Perla Batalla at the Luke Theatre | Credit: Isaac Hernandez

This edition of ON the Beat was originally emailed to subscribers on September 14, 2023. To receive Josef Woodard’s music newsletter in your inbox each Thursday, sign up at

As a ripe launch for the new season of the much-cherished ¡Viva el Arte de Santa Bárbara! series, the spotlight turned to an artist with particularly deep roots in the series. Perla Batalla, the Ojai-based and world-traveled singer, was actually the inaugural artist here in 2006, the start of one of Santa Barbara’s most rewarding cultural enterprises. The series and four-day residency, sponsored by UCSB Arts & Lectures, focuses on Mexican regional and other Latin American-related music and dance. Batalla fits the bill perfectly.

Cut to 2023, and Batalla returned in high and energized form, with a versatile band in tow, featuring go-to Los Angeles pianist Karen Hammack, guitarist Gilbert Gonzalez on nylon-stringed guitar, and Michael Velasquez on electric bass. As Batalla explained, they had performed eight concerts in schools, including the customary concert stops at Isla Vista School, Guadalupe City Hall, and with a climactic, free-to-the-public, grand finale at the Marjorie Luke Theatre.

Perla Batalla at the Luke Theatre | Credit: Isaac Hernandez

On this Sunday evening, Batalla handily took charge as she sashayed onto the stage after the band warmed up with a Latin-ized version of Sonny Rollins’ already innately Caribbean “St. Thomas.” Batalla is blessed with an assured and matured vocal instrument, rich, sonorous, and deep. Needless to say, she is also fluently bilingual, which lent a special impact given the context and objective of this series.

As she told the crowd (in English and Spanish), she is of mixed blood, Argentine and Mexican, and celebrated her heritage with her 1998 album Mestiza. Aptly, the setlist touched on songs from both sides of the border, from a funk-spiced variation on mariachi to Nat King Cole’s bolero arrangement of “Nature Boy,” with visits to merengue, salsa, and elsewhere on Mexican music soil.

Late in the show, Batalla served up a potent reading of the ranchera classic “Sabor a mi,” and from another corner of Mexican favorites (including her own and her father’s), she brought the house down — and to its feet in a standing ovation — for her stirring take on “Cucurrucucú paloma,” penned by Tomás Méndez in 1954 and now a timeless treasure of Mexican music.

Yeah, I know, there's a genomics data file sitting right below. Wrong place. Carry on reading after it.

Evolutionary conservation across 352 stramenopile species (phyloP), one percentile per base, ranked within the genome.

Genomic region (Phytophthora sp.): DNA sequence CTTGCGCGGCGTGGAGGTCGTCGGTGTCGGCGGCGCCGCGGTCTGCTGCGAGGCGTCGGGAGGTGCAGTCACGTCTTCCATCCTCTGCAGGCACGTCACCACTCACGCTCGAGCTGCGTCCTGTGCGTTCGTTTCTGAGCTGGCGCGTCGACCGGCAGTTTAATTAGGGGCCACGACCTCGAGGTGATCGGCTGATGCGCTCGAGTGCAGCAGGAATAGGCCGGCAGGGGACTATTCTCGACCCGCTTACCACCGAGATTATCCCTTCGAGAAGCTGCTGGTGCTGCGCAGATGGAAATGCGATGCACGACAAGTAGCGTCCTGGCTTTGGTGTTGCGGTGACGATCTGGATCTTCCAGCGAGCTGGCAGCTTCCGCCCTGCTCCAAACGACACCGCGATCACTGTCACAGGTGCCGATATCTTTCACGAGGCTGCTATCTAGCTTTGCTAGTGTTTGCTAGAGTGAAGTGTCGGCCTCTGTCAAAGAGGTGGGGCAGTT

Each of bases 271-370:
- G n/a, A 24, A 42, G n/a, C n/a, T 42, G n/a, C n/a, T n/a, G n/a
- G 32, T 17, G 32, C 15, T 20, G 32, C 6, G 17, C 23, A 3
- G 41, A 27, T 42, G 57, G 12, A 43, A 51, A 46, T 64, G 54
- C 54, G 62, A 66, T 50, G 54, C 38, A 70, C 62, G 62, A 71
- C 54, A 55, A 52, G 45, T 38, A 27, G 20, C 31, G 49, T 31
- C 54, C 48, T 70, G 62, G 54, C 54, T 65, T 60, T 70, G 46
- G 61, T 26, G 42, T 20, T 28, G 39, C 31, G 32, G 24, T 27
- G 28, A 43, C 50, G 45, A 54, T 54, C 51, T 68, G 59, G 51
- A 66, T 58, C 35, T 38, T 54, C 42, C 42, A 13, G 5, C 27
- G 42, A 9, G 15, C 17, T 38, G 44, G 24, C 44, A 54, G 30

Familia is important in this band, which also features Batalla’s husband (a television chef) Claud Mann on percussion, and with vocal cameos by her gifted daughter Eva. Eva first graced the stage on a song which also included a brand-new poem by Santa Barbara Poet Laureate Melinda Palacio, whose new piece is an eloquent prayer and lament for migrant children, and a quest to “redeem them.” “On the river, we will float on a song,” Palacio intoned, resonating with the musical surroundings at the Luke.

One of Batalla’s claims to fame, and a pivotal portal to her worldly career, was her time as a background vocalist, along with fellow Ojai-connected singer Julie Christensen, in the legendary Leonard Cohen’s band in the early ‘90s. She has gone on to participate in many a Cohen tribute project. As she told the crowd, Cohen told her that Spanish was his favorite language — just the sensuous sound of it, despite his lack of linguistic grasp.

She returned the gesture by turning in a version of his classic “Dance Me to the End of Love,” a la Cha Cha, and partly in Spanish. For an encore, the band waxed balladic on the theme of Cohen’s anthem “Hallelujah,” warmed up by the dialogue of mother trading verses with daughter.

Still to come in the new “¡Viva el Arte” season: Folklórico de Los Ángeles (October 13-15), Mariachi Reyna de Los Angeles (January 19-21), Quitapenas (March 8-10), and Jarabe Mexicano (May 17-19). Info here.

Son Volt’s ‘Day of the Doug’ | Credit: Courtesy

Alt-Country Voltage, in Doug Mode

We know Sun Volt as mainstays and pioneers of the vague alt-country universe, with lateral linkages to Uncle Tupelo and Wilco (long story). The man in charge, with the gruff but friendly and just twangy enough voice, is Jay Farrar, but for the moment, Sun Volt’s spotlight is on another mutant-twang king entirely: the late, great Doug Sahm, to whom they dedicated the new album Day of the Doug. Sahm (1941-1999) was a one-of-a-kind country and genre confounder, whose long career ventured through the Sir Douglas Quintet, the Texas Tornados and … Doug Sahm.

A Sun Volt show is always worth a visit, especially in a compact space such as SOhO, where the band stops on Tuesday, September 19 as part of their Day of the Doug tour. It will be the night of the Doug in our humble beach town.

Sun Volt comes to SOhO on Sept. 19 | Credit: Courtesy


Folk Orchestra of Santa Barbara goes Medieval Sept. 23-24: expect them to bring out some unusual instruments. | Credit: Courtesy

Fans (and fans-to-be) of the unique and always invigorating Folk Orchestra of Santa Barbara, be on the alert next weekend, September 23 at the Trinity Episcopal Church and September 24 at the Presidio Chapel for the next adventure cooked up by mastermind and multi-instrumentalist, multiculturalist Adam Phillips. Phillips takes on a myriad of different musical points-of-focus with each concert. This time out, the FOSB goes Medieval, with music from various points European and Scandinavian. Info here.

For a not-alt country menu, head to the Chumash Casino on Friday, September 15, when mainstream country star Dustin Lynch touches down in the 805. His chart-topping hit list includes “Small Town Boy,” “Ridin’ Roads” and “Where it’s At.”


Please note this login is to submit events or press releases. Use this page here to login for your Independent subscription

Not a member? Sign up here.